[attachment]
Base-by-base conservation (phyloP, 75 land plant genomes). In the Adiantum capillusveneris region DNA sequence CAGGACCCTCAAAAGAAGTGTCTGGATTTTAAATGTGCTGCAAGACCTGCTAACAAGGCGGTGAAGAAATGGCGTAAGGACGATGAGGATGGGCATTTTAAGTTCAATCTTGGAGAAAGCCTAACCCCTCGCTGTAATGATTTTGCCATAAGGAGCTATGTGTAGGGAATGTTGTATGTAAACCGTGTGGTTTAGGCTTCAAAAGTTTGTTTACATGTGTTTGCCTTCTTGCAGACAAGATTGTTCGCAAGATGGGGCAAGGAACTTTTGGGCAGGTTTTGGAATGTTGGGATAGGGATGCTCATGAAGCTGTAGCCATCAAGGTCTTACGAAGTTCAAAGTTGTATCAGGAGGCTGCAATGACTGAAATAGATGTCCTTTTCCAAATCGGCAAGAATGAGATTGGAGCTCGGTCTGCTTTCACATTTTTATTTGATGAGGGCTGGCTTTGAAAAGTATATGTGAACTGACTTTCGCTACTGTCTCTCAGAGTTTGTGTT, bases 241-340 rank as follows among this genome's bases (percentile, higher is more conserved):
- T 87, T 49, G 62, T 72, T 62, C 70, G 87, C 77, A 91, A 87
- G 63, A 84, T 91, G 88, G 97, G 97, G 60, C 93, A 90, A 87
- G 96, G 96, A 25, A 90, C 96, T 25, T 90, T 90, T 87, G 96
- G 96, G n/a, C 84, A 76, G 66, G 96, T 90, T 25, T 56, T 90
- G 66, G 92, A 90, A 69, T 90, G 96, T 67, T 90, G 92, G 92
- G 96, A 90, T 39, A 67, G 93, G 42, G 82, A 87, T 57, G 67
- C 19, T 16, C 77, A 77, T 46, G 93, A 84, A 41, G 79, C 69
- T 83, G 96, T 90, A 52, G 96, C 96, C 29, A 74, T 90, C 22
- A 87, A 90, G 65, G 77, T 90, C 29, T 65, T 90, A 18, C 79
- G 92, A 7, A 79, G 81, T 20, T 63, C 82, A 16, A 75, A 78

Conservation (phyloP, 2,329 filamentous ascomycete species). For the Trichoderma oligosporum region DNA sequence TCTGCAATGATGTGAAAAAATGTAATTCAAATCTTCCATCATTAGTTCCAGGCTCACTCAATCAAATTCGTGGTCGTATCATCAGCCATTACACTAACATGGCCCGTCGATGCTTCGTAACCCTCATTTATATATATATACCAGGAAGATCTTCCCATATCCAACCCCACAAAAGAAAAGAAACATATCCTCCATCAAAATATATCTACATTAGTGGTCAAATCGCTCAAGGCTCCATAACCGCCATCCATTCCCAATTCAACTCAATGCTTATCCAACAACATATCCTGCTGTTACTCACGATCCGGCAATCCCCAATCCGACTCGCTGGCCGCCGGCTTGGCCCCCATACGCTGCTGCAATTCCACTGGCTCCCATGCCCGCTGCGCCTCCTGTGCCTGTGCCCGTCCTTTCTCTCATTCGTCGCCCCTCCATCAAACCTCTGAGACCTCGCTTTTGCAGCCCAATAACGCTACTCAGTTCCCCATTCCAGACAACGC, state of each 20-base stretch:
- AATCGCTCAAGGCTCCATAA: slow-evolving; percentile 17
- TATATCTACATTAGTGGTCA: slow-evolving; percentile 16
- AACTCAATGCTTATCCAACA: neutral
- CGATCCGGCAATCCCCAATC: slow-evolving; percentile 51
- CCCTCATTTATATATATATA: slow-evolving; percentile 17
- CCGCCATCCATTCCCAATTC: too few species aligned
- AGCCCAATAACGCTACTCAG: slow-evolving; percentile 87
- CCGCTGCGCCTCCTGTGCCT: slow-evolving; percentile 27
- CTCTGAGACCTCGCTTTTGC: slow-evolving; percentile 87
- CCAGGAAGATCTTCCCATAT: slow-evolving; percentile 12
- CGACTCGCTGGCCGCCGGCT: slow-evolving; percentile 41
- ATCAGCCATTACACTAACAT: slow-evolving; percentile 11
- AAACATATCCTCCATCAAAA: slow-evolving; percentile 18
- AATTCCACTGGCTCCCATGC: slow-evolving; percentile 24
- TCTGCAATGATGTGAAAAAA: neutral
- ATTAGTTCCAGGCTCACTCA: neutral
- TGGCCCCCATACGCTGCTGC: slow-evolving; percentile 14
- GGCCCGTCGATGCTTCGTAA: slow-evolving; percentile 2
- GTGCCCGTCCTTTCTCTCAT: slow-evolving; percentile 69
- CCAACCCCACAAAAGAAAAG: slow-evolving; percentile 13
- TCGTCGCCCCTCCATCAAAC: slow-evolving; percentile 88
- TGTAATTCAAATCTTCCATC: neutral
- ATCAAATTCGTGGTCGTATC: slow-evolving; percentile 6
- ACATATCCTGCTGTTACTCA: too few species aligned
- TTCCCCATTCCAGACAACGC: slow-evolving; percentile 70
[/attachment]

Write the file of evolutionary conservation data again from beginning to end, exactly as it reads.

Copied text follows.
Base-by-base conservation (phyloP, 75 land plant genomes). In the Adiantum capillusveneris region DNA sequence CAGGACCCTCAAAAGAAGTGTCTGGATTTTAAATGTGCTGCAAGACCTGCTAACAAGGCGGTGAAGAAATGGCGTAAGGACGATGAGGATGGGCATTTTAAGTTCAATCTTGGAGAAAGCCTAACCCCTCGCTGTAATGATTTTGCCATAAGGAGCTATGTGTAGGGAATGTTGTATGTAAACCGTGTGGTTTAGGCTTCAAAAGTTTGTTTACATGTGTTTGCCTTCTTGCAGACAAGATTGTTCGCAAGATGGGGCAAGGAACTTTTGGGCAGGTTTTGGAATGTTGGGATAGGGATGCTCATGAAGCTGTAGCCATCAAGGTCTTACGAAGTTCAAAGTTGTATCAGGAGGCTGCAATGACTGAAATAGATGTCCTTTTCCAAATCGGCAAGAATGAGATTGGAGCTCGGTCTGCTTTCACATTTTTATTTGATGAGGGCTGGCTTTGAAAAGTATATGTGAACTGACTTTCGCTACTGTCTCTCAGAGTTTGTGTT, bases 241-340 rank as follows among this genome's bases (percentile, higher is more conserved):
- T 87, T 49, G 62, T 72, T 62, C 70, G 87, C 77, A 91, A 87
- G 63, A 84, T 91, G 88, G 97, G 97, G 60, C 93, A 90, A 87
- G 96, G 96, A 25, A 90, C 96, T 25, T 90, T 90, T 87, G 96
- G 96, G n/a, C 84, A 76, G 66, G 96, T 90, T 25, T 56, T 90
- G 66, G 92, A 90, A 69, T 90, G 96, T 67, T 90, G 92, G 92
- G 96, A 90, T 39, A 67, G 93, G 42, G 82, A 87, T 57, G 67
- C 19, T 16, C 77, A 77, T 46, G 93, A 84, A 41, G 79, C 69
- T 83, G 96, T 90, A 52, G 96, C 96, C 29, A 74, T 90, C 22
- A 87, A 90, G 65, G 77, T 90, C 29, T 65, T 90, A 18, C 79
- G 92, A 7, A 79, G 81, T 20, T 63, C 82, A 16, A 75, A 78

Conservation (phyloP, 2,329 filamentous ascomycete species). For the Trichoderma oligosporum region DNA sequence TCTGCAATGATGTGAAAAAATGTAATTCAAATCTTCCATCATTAGTTCCAGGCTCACTCAATCAAATTCGTGGTCGTATCATCAGCCATTACACTAACATGGCCCGTCGATGCTTCGTAACCCTCATTTATATATATATACCAGGAAGATCTTCCCATATCCAACCCCACAAAAGAAAAGAAACATATCCTCCATCAAAATATATCTACATTAGTGGTCAAATCGCTCAAGGCTCCATAACCGCCATCCATTCCCAATTCAACTCAATGCTTATCCAACAACATATCCTGCTGTTACTCACGATCCGGCAATCCCCAATCCGACTCGCTGGCCGCCGGCTTGGCCCCCATACGCTGCTGCAATTCCACTGGCTCCCATGCCCGCTGCGCCTCCTGTGCCTGTGCCCGTCCTTTCTCTCATTCGTCGCCCCTCCATCAAACCTCTGAGACCTCGCTTTTGCAGCCCAATAACGCTACTCAGTTCCCCATTCCAGACAACGC, state of each 20-base stretch:
- AATCGCTCAAGGCTCCATAA: slow-evolving; percentile 17
- TATATCTACATTAGTGGTCA: slow-evolving; percentile 16
- AACTCAATGCTTATCCAACA: neutral
- CGATCCGGCAATCCCCAATC: slow-evolving; percentile 51
- CCCTCATTTATATATATATA: slow-evolving; percentile 17
- CCGCCATCCATTCCCAATTC: too few species aligned
- AGCCCAATAACGCTACTCAG: slow-evolving; percentile 87
- CCGCTGCGCCTCCTGTGCCT: slow-evolving; percentile 27
- CTCTGAGACCTCGCTTTTGC: slow-evolving; percentile 87
- CCAGGAAGATCTTCCCATAT: slow-evolving; percentile 12
- CGACTCGCTGGCCGCCGGCT: slow-evolving; percentile 41
- ATCAGCCATTACACTAACAT: slow-evolving; percentile 11
- AAACATATCCTCCATCAAAA: slow-evolving; percentile 18
- AATTCCACTGGCTCCCATGC: slow-evolving; percentile 24
- TCTGCAATGATGTGAAAAAA: neutral
- ATTAGTTCCAGGCTCACTCA: neutral
- TGGCCCCCATACGCTGCTGC: slow-evolving; percentile 14
- GGCCCGTCGATGCTTCGTAA: slow-evolving; percentile 2
- GTGCCCGTCCTTTCTCTCAT: slow-evolving; percentile 69
- CCAACCCCACAAAAGAAAAG: slow-evolving; percentile 13
- TCGTCGCCCCTCCATCAAAC: slow-evolving; percentile 88
- TGTAATTCAAATCTTCCATC: neutral
- ATCAAATTCGTGGTCGTATC: slow-evolving; percentile 6
- ACATATCCTGCTGTTACTCA: too few species aligned
- TTCCCCATTCCAGACAACGC: slow-evolving; percentile 70